Brief description of research: The scope of this research project is still evolving. The primary focus of this research work is to understand the impact of data breaches on stock returns of the firms that have faced data breaches. To do this, we conduct an empirical study by utilizing data consisting of firms that suffered data breaches from 2005 till 2018, along with the number of records exposed in each breach and the nature of the breach. Further, we match and combine this data with financial and accounting information on the breached firms, from CRSP and COMPUSTAT databases. Using this data, we first conduct an event-study to determine the short-term abnormal returns due to a data breach. Second, we try to analyze how the abnormal returns are moderated by certain operational levers such as employee productivity and technological innovation in a firm. Finally, we are planning to associate a causal nature to data breaches on abnormal returns by finding matching firms that did not face data breaches but are otherwise similar to the firms that faced data breaches. Overall, we hope to be able to estimate the magnitude of these impacts and subsequently make some managerial recommendations on how to best avoid and react to such incidents.

Faculty Advisor(s): Prof. Charles Corbett

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Bobby Nyotta

DOTM Ph.D. Student

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Free Rides in Dockless, Electric Vehicle Sharing Systems

Brief description of research: We study free-ride policies as a mechanism to incentivize customer behavior in an electric vehicle sharing system (EVSS) with ``dockless" or ``free-floating" parking. A balanced system has a fleet that is adequately charged and evenly dispersed throughout the city. If left to unfold naturally, the system would fall out of balance and revenue and customer experience might suffer. Most sharing systems use manual repositioning to achieve this balance, but we consider pricing incentives as an alternative method. We develop an infinite-horizon dynamic program to analyze free-ride policies. We focus on an EVSS that offers free rides to customers if they return vehicles to charging stations. We build on this initial formulation to construct a mixed-integer program that determines when to offer based on an intuitive, battery-threshold rule. We also extend the model to accommodate more general discount-based policies. In a discrete-event simulation model using real operations data from an EVSS, we compare the performance of this simple policy against a Fine-Based policy. We show that more battery for a vehicle is not always lucrative and that the optimal free-ride policy does not have an intuitive structure and may be difficult to implement. In contrast, the battery-threshold policy based on a single-vehicle setting is simple to understand and implement. We use our simulation to test more flexible ride discounts and multi-vehicle policies. Our analysis shows that the effectiveness of ride discounts can vary considerably. We discover Fine-Based policies can generate slightly more revenue, but the free-ride policies offer a superior customer experience. On other key performance indicators, the benefits of fine-based and discount-based policies depend on the network parameters.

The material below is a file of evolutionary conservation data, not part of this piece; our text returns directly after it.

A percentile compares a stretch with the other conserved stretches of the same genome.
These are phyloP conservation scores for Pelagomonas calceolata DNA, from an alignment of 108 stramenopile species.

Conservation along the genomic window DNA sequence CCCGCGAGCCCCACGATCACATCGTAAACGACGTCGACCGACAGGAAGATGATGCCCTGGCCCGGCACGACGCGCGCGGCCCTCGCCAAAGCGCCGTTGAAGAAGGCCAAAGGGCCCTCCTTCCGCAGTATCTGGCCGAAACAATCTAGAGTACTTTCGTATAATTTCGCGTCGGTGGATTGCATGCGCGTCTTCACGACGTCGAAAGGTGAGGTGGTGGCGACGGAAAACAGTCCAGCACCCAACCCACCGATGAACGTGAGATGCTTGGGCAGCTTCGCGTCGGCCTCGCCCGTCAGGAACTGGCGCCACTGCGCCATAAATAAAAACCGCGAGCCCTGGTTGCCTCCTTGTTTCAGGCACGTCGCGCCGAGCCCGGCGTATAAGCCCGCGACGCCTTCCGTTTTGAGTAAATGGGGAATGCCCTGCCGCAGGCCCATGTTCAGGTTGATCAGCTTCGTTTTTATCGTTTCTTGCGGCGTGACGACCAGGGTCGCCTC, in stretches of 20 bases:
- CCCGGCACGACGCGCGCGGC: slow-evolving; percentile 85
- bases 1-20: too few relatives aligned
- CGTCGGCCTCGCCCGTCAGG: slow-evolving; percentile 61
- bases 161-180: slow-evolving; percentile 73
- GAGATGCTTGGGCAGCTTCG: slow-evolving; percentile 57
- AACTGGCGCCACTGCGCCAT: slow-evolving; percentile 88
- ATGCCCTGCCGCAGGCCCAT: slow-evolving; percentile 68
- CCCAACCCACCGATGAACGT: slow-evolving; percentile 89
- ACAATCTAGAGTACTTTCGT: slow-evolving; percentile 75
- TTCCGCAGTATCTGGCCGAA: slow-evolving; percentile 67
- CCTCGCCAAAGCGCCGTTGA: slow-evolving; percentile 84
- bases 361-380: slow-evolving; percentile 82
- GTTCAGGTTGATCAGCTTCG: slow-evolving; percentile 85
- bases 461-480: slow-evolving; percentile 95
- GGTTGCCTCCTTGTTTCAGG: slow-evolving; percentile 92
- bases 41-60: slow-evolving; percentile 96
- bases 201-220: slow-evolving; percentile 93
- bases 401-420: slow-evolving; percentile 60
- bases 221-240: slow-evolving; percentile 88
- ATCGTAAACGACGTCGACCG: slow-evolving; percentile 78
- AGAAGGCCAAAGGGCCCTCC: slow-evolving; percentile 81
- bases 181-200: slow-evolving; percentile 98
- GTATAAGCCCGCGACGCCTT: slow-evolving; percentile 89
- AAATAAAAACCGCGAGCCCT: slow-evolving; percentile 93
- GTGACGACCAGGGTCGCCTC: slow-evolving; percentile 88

Faculty Advisor(s): Fernanda Bravo and Keith Chen

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Taylor Corcoran

DOTM Ph.D. Student

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TBA

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Anna Saez De Tejada Cuenca

DOTM Ph.D. Student

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In her summer project, Anna Saez De Tejada Cuenca, studied unauthorized subcontracting in apparel supply chains. This project has lead to a research paper, with the title "Can Brands Claim Ignorance? Unauthorized Subcontracting in Apparel Supply Chains. This paper is currently under major revision at Management Science. Her research advisor is Felipe Caro. In this project she also collaborated with Leonard Lane from UC Irvine Paul Merage School of Business.

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Easton Faculty

 

Learn from UCLA Anderson faculty, who rank among the best in the world and are highly regarded for their groundbreaking work.

Terry Kramer

Faculty Director
Adjunct Professor of Decisions, Operations and Technology Management

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Fernanda Bravo

Assistant Professor of Decisions, Operations, and Technology Management